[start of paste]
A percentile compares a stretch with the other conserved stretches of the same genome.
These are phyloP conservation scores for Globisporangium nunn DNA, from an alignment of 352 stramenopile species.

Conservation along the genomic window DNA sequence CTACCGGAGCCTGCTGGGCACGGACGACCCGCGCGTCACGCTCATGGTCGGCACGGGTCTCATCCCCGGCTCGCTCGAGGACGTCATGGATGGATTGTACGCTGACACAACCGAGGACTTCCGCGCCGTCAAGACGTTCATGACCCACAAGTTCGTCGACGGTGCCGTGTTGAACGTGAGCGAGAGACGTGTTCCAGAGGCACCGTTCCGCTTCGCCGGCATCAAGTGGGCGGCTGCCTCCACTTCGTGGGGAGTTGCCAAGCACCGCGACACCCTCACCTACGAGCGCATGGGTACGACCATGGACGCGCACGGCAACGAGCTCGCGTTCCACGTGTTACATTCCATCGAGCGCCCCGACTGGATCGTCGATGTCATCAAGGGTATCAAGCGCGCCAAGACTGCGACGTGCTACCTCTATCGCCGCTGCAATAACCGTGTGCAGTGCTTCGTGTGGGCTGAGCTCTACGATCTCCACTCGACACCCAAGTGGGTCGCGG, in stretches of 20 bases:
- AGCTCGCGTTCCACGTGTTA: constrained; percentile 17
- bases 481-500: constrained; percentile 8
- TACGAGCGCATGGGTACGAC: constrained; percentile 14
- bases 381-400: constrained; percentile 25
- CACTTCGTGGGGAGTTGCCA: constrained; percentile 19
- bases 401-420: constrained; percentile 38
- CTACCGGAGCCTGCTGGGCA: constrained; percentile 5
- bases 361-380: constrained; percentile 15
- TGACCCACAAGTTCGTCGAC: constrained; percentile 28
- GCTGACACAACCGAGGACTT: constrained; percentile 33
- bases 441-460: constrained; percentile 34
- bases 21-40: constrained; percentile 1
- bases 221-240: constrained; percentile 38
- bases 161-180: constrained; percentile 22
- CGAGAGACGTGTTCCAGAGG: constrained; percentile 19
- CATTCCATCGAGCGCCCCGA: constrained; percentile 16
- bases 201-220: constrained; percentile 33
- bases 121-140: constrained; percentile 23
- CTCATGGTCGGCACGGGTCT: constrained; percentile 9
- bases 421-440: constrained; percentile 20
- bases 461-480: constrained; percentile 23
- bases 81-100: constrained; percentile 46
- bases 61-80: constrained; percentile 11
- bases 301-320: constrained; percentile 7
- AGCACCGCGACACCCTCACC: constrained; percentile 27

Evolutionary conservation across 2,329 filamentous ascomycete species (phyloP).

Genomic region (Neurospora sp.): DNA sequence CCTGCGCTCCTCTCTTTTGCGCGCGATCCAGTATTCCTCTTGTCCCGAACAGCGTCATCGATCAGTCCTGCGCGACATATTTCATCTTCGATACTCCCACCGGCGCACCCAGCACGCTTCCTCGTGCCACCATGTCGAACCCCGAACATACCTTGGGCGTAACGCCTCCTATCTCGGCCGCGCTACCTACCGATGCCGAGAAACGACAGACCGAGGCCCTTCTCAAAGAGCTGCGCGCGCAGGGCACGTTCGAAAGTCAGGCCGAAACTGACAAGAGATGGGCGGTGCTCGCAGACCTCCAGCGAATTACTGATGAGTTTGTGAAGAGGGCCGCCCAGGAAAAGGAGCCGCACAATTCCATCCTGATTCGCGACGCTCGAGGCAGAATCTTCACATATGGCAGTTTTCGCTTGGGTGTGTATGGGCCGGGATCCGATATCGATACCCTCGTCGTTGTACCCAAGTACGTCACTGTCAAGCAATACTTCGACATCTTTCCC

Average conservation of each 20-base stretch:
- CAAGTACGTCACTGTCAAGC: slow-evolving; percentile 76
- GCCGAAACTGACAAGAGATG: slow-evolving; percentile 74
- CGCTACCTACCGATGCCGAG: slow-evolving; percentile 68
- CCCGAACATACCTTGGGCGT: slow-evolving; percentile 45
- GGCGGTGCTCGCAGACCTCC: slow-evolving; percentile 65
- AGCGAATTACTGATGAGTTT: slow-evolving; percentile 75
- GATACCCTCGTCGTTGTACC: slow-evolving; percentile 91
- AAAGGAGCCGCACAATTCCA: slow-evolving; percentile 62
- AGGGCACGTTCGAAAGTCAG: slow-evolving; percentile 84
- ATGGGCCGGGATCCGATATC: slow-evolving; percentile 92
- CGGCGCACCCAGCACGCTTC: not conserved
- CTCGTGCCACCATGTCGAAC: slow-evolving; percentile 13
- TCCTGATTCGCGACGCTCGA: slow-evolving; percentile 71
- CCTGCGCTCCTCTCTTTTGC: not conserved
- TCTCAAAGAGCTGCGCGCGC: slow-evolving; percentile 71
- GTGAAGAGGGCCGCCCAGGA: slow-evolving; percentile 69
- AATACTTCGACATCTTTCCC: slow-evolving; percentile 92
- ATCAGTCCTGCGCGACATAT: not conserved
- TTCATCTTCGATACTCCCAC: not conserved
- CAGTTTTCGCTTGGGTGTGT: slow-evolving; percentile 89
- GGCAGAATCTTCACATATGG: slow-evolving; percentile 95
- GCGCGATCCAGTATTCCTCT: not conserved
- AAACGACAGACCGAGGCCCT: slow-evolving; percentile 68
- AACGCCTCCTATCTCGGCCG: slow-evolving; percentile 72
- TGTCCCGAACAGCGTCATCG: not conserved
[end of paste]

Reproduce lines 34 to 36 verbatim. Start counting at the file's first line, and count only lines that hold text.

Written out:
- CGCTACCTACCGATGCCGAG: slow-evolving; percentile 68
- CCCGAACATACCTTGGGCGT: slow-evolving; percentile 45
- GGCGGTGCTCGCAGACCTCC: slow-evolving; percentile 65